Having recently picked up a copy of Creating Applications with Mozilla on one of my occasional hit-and-run attacks on Amazon, I’ve been tinkering a bit with XUL to see how easy it is to build applications.
This is part of some ongoing tinkering I’ve been doing to look at ways to quickly prototype user interfaces. My immediate interest is to decide on a toolkit for building internal administration tools for work, but I’d like to try out creating client-side user interfaces for web applications/services in general.
I initially looked at XUL, and the Luxor toolkit but decided against them as the docs weren’t brilliant, and they were more complex than I wanted: I need something as simple as possible. I then picked up Thinlets and have been quite pleased. I’ve been building the FOAF-a-Matic Mark 2 using that framework and found it to quick and easy to use.
I’ve been teaching an introductory Java course for Bath University’s Community Course programme — I did one last term, and am half way through my second. As part of the preparation for this I took another look at Swing and found it was less horrid than I’d remembered. So I also ended building some code which I’ll release some day which is basically a Swing application framework, complete with a fledgling plugin system, and the Bean Scripting Framework for extra scripting goodness. I plan to add support for plugging in thinlets and probably applets as well. So the research has been is bearing fruit in various directions. And most importantly I’ve had some fun along the way. Until now anyway.
I came back to XUL once more via a rekindled interest in “smart browsing“. I’m interested in further automating the browser to do cool stuff ™ with all that metadata that web pages, blogs especially, are integrating these days. So, after poking around in my Mozilla installation a bit I decided it was time to find out exactly what XUL, XPCOM, XBL, etc were all about. Hence the book purchase.
Now, while the Creating Apps book has answered a lot of questions, its also raised a whole lot more. I’ve found it to be a rather infuriating read as it covers a lot of ground very quickly, so I’m left going back to the web, e.g. XUL Planet to get them answered. XUL is itself worthy of a book, even a Nutshell book, IMO.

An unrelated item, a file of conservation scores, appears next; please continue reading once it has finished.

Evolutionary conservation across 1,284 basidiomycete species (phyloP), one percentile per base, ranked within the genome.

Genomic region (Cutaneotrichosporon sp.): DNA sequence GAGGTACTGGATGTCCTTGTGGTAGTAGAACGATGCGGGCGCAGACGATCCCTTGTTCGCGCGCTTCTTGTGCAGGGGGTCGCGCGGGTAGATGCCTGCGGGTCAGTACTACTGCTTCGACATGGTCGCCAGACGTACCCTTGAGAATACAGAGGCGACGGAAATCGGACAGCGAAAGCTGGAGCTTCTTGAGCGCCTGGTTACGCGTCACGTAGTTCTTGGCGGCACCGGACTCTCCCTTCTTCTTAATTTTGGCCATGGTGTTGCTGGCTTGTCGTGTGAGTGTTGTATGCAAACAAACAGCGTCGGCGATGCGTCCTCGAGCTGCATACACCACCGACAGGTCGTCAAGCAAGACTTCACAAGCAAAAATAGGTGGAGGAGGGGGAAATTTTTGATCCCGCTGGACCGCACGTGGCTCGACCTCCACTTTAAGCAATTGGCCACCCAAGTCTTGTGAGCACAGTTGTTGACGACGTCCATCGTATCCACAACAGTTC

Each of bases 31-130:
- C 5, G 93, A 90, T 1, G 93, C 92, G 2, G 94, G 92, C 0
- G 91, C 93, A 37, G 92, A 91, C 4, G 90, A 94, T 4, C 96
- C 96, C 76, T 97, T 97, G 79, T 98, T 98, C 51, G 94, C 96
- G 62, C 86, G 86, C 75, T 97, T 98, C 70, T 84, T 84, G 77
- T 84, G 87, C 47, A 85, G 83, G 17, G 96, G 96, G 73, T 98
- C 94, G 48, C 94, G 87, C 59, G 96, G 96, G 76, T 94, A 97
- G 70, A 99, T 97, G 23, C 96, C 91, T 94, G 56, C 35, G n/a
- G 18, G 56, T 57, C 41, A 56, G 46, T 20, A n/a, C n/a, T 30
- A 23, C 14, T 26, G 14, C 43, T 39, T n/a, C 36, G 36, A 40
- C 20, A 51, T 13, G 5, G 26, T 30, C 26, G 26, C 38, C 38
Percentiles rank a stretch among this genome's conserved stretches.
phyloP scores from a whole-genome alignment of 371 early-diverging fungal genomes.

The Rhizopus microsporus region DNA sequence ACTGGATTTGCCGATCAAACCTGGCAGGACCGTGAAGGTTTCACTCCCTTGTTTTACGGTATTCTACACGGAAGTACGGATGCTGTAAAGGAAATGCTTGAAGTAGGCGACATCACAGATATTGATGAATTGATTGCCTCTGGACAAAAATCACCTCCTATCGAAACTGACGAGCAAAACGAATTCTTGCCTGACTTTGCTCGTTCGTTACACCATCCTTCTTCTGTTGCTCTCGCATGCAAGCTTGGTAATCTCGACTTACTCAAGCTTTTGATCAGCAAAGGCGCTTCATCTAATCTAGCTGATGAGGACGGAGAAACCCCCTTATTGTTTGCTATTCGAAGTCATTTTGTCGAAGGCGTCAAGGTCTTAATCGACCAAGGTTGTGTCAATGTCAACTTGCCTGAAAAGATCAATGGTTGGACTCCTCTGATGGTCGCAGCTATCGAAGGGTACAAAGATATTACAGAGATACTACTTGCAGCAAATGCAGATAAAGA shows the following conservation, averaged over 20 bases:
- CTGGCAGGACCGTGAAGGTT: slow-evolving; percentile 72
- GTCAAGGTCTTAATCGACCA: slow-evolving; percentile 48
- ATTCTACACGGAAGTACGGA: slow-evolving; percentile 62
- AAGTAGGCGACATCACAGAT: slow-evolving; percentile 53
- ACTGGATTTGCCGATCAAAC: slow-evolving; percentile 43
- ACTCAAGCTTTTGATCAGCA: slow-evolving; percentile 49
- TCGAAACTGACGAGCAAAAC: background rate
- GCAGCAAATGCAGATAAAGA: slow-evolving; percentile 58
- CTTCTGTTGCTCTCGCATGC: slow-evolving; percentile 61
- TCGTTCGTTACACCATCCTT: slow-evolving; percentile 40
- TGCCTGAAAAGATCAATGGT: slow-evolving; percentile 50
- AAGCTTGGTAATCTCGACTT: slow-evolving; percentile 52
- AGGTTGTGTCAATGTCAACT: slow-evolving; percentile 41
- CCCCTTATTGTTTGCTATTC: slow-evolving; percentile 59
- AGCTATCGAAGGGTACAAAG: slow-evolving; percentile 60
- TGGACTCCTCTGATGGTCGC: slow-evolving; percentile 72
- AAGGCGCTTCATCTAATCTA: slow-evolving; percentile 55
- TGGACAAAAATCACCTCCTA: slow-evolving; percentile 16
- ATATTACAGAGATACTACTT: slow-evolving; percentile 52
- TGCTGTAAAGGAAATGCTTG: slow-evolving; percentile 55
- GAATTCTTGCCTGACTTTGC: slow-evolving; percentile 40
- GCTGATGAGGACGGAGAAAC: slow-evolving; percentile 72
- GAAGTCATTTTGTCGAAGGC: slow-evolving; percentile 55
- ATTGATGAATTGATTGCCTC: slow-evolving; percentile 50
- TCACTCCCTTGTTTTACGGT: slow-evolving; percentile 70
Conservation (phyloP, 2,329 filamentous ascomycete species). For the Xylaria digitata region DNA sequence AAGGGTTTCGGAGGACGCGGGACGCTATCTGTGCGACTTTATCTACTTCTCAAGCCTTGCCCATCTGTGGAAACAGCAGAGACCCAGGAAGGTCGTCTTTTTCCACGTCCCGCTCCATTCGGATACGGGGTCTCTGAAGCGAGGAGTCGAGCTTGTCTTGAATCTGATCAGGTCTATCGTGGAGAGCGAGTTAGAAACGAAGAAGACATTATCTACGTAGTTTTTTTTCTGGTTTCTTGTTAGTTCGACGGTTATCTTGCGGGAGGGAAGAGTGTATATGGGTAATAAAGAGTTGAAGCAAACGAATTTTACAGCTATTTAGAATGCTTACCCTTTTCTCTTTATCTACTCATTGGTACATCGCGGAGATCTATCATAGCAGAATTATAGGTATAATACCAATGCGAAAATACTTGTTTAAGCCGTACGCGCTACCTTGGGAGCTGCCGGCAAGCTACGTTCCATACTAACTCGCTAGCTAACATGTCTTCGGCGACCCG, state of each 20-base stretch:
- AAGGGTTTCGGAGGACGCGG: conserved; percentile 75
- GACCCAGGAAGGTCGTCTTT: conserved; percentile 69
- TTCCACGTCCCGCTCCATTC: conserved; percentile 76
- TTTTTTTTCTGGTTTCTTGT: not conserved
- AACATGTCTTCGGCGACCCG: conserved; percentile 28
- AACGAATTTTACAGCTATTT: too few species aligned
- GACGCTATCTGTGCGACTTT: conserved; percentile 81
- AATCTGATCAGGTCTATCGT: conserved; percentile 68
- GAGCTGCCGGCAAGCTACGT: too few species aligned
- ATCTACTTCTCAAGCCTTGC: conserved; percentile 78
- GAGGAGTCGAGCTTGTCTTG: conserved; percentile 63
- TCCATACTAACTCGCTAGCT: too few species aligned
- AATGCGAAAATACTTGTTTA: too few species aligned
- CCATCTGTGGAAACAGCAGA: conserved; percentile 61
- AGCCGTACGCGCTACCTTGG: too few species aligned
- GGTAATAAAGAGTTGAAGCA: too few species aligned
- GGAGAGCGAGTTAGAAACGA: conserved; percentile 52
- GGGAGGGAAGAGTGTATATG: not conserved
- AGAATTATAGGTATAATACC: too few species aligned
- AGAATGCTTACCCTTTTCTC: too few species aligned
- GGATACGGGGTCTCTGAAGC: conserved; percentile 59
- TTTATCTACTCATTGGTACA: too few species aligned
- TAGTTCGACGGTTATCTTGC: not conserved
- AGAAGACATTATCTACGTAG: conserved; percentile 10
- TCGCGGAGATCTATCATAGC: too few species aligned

The chapters on XUL Templates and Mozilla’s RDF support have left me on the one hand quite excited about the possibilities lurking beneath the covers of Mozilla, but on the other tearing my hair out with frustration as there are a lot of problems with the book. There are mistakes in the examples, diagrams are in correctly referenced, and in one case several pages were devoted to walking through an example of how to process some RDF data without actually showing the underlying data first.
There are corrections on the O’Reilly site, corrections on the Mozilla site, reader corrections in the per chapter comments, as well as bug reports. But no single unified place to check them all. I’m left running around double-checking everything. Even more frustratingly the example application, xFly, which has its own Mozilla project hasn’t been updated to include all the examples from the book! They are available as text files but you need to manually integrate them with the app (should you want to bother) or apply the corrections yourself. Not a good situation given the book was published September 2002.
This all lead me to conclude that the examples weren’t thoroughly tested, and had me questioning the wisdom of purchasing the book at all. But perhaps I’m being unfair as it may be that they’ve been trying to hit a moving target all along.
For example last night I spent several hours trying to apply sorting to a XUL tree element. The Creating Apps book uses the sort attribute in an example, but doesn’t explain it. I’ve since got that example running, but the sorting doesn’t actually work. Ooops. So I check the RDF docs on the Mozilla site and see that the XUL template primer has an example that uses the same syntax. Stumped again. The full XUL template reference, which is apparently outdated, has a “To Be Done” in the sorting section. Oh dear. So I check the XULPlanet tutorial and discover that uses a completely different syntax for the value of the sort attribute, and defines a couple of others to boot. This doesn’t work either. I even ended up fishing into the XUL for Mozilla itself to see how it did it (same as the XULPlanet tutorial). Still no joy. Googling doesn’t return any useful hits beyond the documents referenced above. This doesn’t bode well so I’m wondering whether to go any further at all.
But, if someone knows how to get sorting to work in a tree I’d appreciate some help.
And if anyone has built a complete working version of the xFly sample application from the Creating Apps book I’d appreciate a copy. And no doubt so would the authors.